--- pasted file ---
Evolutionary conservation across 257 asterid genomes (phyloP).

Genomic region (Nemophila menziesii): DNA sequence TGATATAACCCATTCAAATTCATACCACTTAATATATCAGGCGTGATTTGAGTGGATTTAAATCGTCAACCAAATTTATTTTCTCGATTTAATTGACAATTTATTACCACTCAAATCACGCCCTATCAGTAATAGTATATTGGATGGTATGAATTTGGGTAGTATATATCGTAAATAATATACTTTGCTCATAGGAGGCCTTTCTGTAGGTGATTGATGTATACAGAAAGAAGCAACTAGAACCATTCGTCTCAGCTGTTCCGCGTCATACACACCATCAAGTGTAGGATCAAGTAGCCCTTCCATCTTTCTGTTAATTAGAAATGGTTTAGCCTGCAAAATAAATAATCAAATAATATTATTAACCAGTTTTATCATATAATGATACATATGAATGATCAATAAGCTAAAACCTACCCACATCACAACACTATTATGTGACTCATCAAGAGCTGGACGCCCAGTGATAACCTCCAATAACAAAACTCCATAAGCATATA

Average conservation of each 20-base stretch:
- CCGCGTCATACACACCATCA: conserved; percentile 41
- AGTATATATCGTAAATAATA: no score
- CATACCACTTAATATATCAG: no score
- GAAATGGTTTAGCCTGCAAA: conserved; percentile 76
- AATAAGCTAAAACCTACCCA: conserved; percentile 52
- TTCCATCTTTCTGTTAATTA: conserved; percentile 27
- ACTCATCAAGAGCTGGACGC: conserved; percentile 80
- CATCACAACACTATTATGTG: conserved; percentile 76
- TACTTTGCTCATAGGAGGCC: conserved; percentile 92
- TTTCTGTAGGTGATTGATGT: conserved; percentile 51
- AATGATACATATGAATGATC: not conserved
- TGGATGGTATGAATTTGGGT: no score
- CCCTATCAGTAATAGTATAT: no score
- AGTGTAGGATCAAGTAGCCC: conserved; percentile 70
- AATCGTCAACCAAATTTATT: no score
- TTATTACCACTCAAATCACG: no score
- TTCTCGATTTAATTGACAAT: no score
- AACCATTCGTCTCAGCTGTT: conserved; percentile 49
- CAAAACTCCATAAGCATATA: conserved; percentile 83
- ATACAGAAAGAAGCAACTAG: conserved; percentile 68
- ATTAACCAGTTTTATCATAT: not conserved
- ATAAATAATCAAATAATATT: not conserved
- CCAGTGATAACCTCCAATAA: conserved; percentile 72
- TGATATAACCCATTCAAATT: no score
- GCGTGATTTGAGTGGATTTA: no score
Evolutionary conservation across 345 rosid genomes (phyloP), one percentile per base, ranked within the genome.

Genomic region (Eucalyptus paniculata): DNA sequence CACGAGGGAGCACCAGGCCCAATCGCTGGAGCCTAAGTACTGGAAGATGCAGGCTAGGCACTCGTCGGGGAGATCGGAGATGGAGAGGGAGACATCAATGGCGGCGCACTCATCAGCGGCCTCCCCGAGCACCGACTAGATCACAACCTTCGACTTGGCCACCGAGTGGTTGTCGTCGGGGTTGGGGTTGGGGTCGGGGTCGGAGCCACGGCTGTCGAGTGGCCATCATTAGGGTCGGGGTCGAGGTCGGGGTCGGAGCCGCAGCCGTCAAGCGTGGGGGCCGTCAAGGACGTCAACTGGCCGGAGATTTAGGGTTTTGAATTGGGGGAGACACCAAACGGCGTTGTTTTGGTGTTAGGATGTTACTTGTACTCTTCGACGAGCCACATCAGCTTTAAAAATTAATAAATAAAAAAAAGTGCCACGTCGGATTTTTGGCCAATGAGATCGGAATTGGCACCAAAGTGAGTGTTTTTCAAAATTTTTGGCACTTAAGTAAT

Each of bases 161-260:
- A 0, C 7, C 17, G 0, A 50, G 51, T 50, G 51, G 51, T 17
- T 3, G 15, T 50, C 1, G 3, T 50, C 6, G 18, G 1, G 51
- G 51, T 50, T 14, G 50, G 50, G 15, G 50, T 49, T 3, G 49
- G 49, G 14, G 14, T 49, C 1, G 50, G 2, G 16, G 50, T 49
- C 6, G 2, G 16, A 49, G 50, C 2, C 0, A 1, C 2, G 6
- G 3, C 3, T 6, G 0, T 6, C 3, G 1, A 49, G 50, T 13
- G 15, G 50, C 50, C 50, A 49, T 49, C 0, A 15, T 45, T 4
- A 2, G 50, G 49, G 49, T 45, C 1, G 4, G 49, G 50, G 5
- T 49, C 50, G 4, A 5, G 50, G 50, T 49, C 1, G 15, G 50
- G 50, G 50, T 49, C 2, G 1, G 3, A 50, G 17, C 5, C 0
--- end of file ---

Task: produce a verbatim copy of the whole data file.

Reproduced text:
Evolutionary conservation across 257 asterid genomes (phyloP).

Genomic region (Nemophila menziesii): DNA sequence TGATATAACCCATTCAAATTCATACCACTTAATATATCAGGCGTGATTTGAGTGGATTTAAATCGTCAACCAAATTTATTTTCTCGATTTAATTGACAATTTATTACCACTCAAATCACGCCCTATCAGTAATAGTATATTGGATGGTATGAATTTGGGTAGTATATATCGTAAATAATATACTTTGCTCATAGGAGGCCTTTCTGTAGGTGATTGATGTATACAGAAAGAAGCAACTAGAACCATTCGTCTCAGCTGTTCCGCGTCATACACACCATCAAGTGTAGGATCAAGTAGCCCTTCCATCTTTCTGTTAATTAGAAATGGTTTAGCCTGCAAAATAAATAATCAAATAATATTATTAACCAGTTTTATCATATAATGATACATATGAATGATCAATAAGCTAAAACCTACCCACATCACAACACTATTATGTGACTCATCAAGAGCTGGACGCCCAGTGATAACCTCCAATAACAAAACTCCATAAGCATATA

Average conservation of each 20-base stretch:
- CCGCGTCATACACACCATCA: conserved; percentile 41
- AGTATATATCGTAAATAATA: no score
- CATACCACTTAATATATCAG: no score
- GAAATGGTTTAGCCTGCAAA: conserved; percentile 76
- AATAAGCTAAAACCTACCCA: conserved; percentile 52
- TTCCATCTTTCTGTTAATTA: conserved; percentile 27
- ACTCATCAAGAGCTGGACGC: conserved; percentile 80
- CATCACAACACTATTATGTG: conserved; percentile 76
- TACTTTGCTCATAGGAGGCC: conserved; percentile 92
- TTTCTGTAGGTGATTGATGT: conserved; percentile 51
- AATGATACATATGAATGATC: not conserved
- TGGATGGTATGAATTTGGGT: no score
- CCCTATCAGTAATAGTATAT: no score
- AGTGTAGGATCAAGTAGCCC: conserved; percentile 70
- AATCGTCAACCAAATTTATT: no score
- TTATTACCACTCAAATCACG: no score
- TTCTCGATTTAATTGACAAT: no score
- AACCATTCGTCTCAGCTGTT: conserved; percentile 49
- CAAAACTCCATAAGCATATA: conserved; percentile 83
- ATACAGAAAGAAGCAACTAG: conserved; percentile 68
- ATTAACCAGTTTTATCATAT: not conserved
- ATAAATAATCAAATAATATT: not conserved
- CCAGTGATAACCTCCAATAA: conserved; percentile 72
- TGATATAACCCATTCAAATT: no score
- GCGTGATTTGAGTGGATTTA: no score
Evolutionary conservation across 345 rosid genomes (phyloP), one percentile per base, ranked within the genome.

Genomic region (Eucalyptus paniculata): DNA sequence CACGAGGGAGCACCAGGCCCAATCGCTGGAGCCTAAGTACTGGAAGATGCAGGCTAGGCACTCGTCGGGGAGATCGGAGATGGAGAGGGAGACATCAATGGCGGCGCACTCATCAGCGGCCTCCCCGAGCACCGACTAGATCACAACCTTCGACTTGGCCACCGAGTGGTTGTCGTCGGGGTTGGGGTTGGGGTCGGGGTCGGAGCCACGGCTGTCGAGTGGCCATCATTAGGGTCGGGGTCGAGGTCGGGGTCGGAGCCGCAGCCGTCAAGCGTGGGGGCCGTCAAGGACGTCAACTGGCCGGAGATTTAGGGTTTTGAATTGGGGGAGACACCAAACGGCGTTGTTTTGGTGTTAGGATGTTACTTGTACTCTTCGACGAGCCACATCAGCTTTAAAAATTAATAAATAAAAAAAAGTGCCACGTCGGATTTTTGGCCAATGAGATCGGAATTGGCACCAAAGTGAGTGTTTTTCAAAATTTTTGGCACTTAAGTAAT

Each of bases 161-260:
- A 0, C 7, C 17, G 0, A 50, G 51, T 50, G 51, G 51, T 17
- T 3, G 15, T 50, C 1, G 3, T 50, C 6, G 18, G 1, G 51
- G 51, T 50, T 14, G 50, G 50, G 15, G 50, T 49, T 3, G 49
- G 49, G 14, G 14, T 49, C 1, G 50, G 2, G 16, G 50, T 49
- C 6, G 2, G 16, A 49, G 50, C 2, C 0, A 1, C 2, G 6
- G 3, C 3, T 6, G 0, T 6, C 3, G 1, A 49, G 50, T 13
- G 15, G 50, C 50, C 50, A 49, T 49, C 0, A 15, T 45, T 4
- A 2, G 50, G 49, G 49, T 45, C 1, G 4, G 49, G 50, G 5
- T 49, C 50, G 4, A 5, G 50, G 50, T 49, C 1, G 15, G 50
- G 50, G 50, T 49, C 2, G 1, G 3, A 50, G 17, C 5, C 0